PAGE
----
L.A. JANUARY MARKET COMES BACK STRONG
LOS ANGELES — After suffering two years of natural disasters, the January market at the California Mart here rebounded smartly last week.
Last year, the market was seriously dampened by torrential rains and flash flooding, and in 1994 the disastrous Northridge earthquake cut short the action. This time around, nature was benevolent. Summer-like temperatures prevailed, buyers showed up, fashion shows and seminars pulled well and ordering appeared to be active.
Moreover, despite the generally rotten Christmas at retail, many independent retailers at the market claimed gains in last year’s business and said they were ready to make spring and summer commitments. They reported budgets that at least matched those of a year ago, and the fact that there was a tendency to hold off on spring orders earlier seemed to give the bookings an extra edge. According to a Mart spokeswoman, attendance at the five-day show, which ran through Jan. 16, was up 24 percent from the turnout of a year ago.
Among those hitting the showrooms was Robert Rosenfeld, a buyer for the Santa Monica unit of Fred Segal, who said that during the 1 1/2 days he attended he placed a “fair amount of orders,” writing for March through May deliveries.
The standouts included Lilly Pulitzer, featuring strong prints in colors such as chartreuse and pink with a Sixties twist, said Rosenfeld, who added that he was also interested in Lianne Barnes for sweaters and other “incredible knits.”
“We don’t go head over heels into the Sixties; we just touch on it,” Rosenfeld said. “We also saw nice blouses and great pants with lower waists,” he said.
Rosenfeld further noted he was interested in jackets and bottoms in cotton in various types of crepe, plus cotton and Lycra spandex tops.
“We are shopping for cool and comfortable stuff,” said Canadian retailer Gayle L. Budnick, who owns La Maison de Blanche Boutique, in Tsawwassen, a suburb of Vancouver. Budnick noted her open-to-buy was up 20 percent, matching the gain in her sales last year that brought her store to a volume of around $350,000.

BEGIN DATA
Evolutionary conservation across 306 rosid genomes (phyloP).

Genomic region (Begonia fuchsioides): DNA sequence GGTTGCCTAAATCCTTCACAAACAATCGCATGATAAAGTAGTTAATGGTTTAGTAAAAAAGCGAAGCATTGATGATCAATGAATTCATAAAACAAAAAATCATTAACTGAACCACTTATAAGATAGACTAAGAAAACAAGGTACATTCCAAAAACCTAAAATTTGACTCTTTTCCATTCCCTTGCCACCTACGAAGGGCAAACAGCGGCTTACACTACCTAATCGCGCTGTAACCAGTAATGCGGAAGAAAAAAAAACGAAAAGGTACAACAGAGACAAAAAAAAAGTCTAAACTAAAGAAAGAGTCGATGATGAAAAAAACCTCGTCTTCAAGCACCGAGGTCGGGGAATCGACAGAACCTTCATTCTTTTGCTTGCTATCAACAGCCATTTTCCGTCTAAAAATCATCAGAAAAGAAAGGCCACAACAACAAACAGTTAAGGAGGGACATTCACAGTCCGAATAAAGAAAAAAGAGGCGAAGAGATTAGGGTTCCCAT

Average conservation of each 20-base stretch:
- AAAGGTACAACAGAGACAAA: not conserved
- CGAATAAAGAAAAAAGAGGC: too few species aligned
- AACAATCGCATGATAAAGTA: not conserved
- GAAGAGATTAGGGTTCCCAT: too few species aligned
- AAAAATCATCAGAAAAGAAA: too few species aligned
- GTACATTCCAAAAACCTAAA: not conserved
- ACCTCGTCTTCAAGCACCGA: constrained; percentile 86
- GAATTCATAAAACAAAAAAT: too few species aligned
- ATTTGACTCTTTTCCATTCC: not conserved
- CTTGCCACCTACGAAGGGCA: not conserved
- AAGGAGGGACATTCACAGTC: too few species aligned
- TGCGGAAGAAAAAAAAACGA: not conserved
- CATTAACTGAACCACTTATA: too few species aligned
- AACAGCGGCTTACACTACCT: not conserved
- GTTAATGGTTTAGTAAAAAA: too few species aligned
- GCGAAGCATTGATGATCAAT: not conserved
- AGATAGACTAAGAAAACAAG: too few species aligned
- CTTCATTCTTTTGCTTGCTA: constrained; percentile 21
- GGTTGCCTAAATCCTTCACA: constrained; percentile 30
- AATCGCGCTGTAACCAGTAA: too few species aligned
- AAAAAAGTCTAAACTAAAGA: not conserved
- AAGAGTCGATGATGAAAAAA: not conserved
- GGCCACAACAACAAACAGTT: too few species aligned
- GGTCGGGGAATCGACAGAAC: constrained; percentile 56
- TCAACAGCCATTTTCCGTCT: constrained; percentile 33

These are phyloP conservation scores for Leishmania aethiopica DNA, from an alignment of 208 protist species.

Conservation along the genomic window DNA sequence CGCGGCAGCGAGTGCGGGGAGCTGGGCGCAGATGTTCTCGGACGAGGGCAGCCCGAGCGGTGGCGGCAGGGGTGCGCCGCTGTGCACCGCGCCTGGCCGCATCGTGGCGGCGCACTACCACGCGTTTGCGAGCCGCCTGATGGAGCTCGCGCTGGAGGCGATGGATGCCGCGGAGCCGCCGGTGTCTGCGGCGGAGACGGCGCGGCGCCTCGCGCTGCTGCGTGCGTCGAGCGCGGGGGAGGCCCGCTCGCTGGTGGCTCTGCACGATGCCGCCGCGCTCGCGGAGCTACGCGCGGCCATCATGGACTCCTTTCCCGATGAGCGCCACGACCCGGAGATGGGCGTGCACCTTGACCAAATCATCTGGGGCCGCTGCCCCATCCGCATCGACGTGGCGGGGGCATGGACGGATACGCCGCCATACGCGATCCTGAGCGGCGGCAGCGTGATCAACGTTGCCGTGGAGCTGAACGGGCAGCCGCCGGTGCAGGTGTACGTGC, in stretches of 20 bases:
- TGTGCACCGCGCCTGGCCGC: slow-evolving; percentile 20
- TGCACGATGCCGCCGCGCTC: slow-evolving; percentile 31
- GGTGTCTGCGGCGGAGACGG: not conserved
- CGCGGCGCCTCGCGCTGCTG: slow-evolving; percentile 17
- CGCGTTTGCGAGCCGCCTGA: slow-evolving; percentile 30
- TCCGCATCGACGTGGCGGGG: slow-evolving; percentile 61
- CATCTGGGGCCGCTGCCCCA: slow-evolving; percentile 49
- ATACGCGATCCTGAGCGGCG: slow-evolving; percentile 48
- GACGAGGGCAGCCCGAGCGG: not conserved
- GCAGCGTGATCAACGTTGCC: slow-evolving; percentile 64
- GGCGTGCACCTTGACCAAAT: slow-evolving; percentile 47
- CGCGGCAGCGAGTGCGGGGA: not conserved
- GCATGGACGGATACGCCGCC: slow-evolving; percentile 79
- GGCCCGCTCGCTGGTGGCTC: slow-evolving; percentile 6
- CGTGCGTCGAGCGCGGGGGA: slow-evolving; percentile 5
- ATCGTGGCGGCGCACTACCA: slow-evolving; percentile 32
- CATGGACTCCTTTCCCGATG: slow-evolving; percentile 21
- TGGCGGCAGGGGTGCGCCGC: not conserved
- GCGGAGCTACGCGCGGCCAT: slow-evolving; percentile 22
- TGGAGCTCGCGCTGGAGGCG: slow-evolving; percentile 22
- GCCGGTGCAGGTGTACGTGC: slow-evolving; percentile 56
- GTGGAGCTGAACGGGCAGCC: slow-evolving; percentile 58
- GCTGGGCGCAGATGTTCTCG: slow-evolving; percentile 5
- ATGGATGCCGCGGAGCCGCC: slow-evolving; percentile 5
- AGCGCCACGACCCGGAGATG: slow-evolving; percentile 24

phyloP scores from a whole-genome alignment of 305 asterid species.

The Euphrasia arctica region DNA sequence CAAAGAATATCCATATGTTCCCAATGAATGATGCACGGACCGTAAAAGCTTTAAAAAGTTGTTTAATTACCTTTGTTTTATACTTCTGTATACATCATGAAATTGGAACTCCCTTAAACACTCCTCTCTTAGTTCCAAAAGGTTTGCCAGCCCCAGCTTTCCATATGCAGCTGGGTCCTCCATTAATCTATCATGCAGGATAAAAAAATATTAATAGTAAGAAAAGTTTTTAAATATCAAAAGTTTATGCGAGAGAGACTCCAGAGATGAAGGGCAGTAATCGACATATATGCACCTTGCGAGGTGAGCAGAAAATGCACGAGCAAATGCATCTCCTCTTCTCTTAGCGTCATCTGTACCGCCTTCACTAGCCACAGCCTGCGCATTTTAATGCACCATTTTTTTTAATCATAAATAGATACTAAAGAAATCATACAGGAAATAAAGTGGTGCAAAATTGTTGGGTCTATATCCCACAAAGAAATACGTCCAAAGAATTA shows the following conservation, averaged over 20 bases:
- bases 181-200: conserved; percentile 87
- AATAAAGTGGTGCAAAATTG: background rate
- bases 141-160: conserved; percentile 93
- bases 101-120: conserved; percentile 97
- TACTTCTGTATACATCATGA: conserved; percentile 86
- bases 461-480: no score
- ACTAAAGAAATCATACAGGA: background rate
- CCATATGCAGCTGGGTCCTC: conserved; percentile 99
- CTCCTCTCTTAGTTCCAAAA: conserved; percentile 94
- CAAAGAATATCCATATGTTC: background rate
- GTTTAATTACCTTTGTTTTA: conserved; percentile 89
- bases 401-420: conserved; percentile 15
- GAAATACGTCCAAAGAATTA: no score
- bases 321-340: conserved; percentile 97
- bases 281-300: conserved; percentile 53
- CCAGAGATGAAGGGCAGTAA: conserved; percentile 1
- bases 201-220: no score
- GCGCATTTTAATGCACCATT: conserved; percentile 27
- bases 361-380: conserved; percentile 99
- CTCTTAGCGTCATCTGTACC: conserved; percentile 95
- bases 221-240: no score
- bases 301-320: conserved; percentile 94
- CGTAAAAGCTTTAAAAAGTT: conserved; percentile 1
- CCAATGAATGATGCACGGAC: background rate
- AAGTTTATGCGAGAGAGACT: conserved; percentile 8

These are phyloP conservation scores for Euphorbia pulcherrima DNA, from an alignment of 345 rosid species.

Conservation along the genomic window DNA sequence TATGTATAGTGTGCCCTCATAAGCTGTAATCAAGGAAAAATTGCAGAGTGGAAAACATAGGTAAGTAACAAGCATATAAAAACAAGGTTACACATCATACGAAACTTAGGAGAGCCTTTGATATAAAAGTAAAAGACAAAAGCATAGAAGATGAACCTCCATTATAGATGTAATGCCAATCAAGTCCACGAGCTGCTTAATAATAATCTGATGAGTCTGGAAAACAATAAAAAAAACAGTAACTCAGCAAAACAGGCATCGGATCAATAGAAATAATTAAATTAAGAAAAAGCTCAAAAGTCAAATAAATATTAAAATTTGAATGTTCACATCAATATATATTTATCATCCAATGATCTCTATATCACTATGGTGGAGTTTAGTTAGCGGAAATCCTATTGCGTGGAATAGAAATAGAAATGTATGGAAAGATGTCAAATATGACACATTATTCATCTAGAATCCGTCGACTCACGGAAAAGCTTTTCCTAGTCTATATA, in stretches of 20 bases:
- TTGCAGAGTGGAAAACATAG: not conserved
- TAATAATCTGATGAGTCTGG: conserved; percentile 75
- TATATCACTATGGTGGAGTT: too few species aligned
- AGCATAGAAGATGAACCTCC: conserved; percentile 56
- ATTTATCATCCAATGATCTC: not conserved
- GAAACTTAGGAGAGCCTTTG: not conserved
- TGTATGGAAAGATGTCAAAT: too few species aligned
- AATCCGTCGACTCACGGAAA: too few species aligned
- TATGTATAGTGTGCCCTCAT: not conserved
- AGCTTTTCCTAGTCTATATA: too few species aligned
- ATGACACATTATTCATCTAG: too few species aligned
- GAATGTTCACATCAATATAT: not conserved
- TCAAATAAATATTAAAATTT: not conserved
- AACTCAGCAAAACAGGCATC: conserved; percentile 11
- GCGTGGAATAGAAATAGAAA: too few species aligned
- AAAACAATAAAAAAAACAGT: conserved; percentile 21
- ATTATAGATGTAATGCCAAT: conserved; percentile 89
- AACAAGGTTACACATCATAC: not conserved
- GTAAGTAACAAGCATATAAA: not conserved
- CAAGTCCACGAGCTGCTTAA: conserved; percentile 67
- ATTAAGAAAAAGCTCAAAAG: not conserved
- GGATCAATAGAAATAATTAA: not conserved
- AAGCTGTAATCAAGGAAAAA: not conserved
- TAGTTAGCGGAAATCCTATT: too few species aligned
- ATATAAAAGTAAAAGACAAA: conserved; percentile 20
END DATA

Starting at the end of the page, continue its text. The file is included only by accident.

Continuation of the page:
“We took notes at the last market, but we like this market because it is closer to the [season],” she said. It’s also more convenient than buying in Canada, where “you have to buy six months in advance,” Budnick said.
“At this market, we are buying one to two months in advance,” she said.
Budnick, who placed 15 orders in three days, said two highlights were Blue Cactus and Julie Mango, two new resources for her store.
“I like Blue Cactus because it is not shown in Canada, and Julie Mango had really fresh, bright colors on cotton fleece with motifs,” Budnick said. She added that she also was going for crinkle rayon and Tencel and shopped primarily for clothes that were comfortable rather than body-conscious.
Bob Levin, owner of Billy Lewis, an updated women’s boutique in Tempe, Ariz., said he was looking for dresses and skirts in natural fabrics as well as novelty tops and accessories for spring and summer. Crepe was a look in which he was particularly interested, he said.
Levin said business was strong last year, with a 15 percent increase in volume. Coordinates and dresses, including the Star of India label, sold well, he noted, adding that he also did well with Joseph Ribkoff during the holidays.
As for his buying strategy at the market, Levin said, “We don’t make appointments. We try to look in on as many vendors as we can, but more often than not, we usually end up writing with old vendors.” He noted that he was looking specifically for a new dress vendor.
Shopping for wholesale price points ranging from $35 to $105, Levin said he placed 20 orders in two days and planned to write still more. Among the vendors with whom he left orders were Nina Piccalino, Carol Anderson and Joseph Ribkoff.
“Classic, beautifully made garments in neutrals, taupe, sage and Armani and Calvin Klein colors” were the quest of Tom Teifer, owner of Tom Teifer California boutique, Santa Cruz, Calif.
Teifer said he placed orders with such resources as Due per Due, Isda & Co., Hino & Malee and Joan Vass, at wholesale price points ranging up to $600 for special-looking handmade coats.
“I love unstructured easywear that can be dressed up and dressed down,” added Teifer. “We try to use garments in fabrics like canvas, and accessories change the look from day to eveningwear.”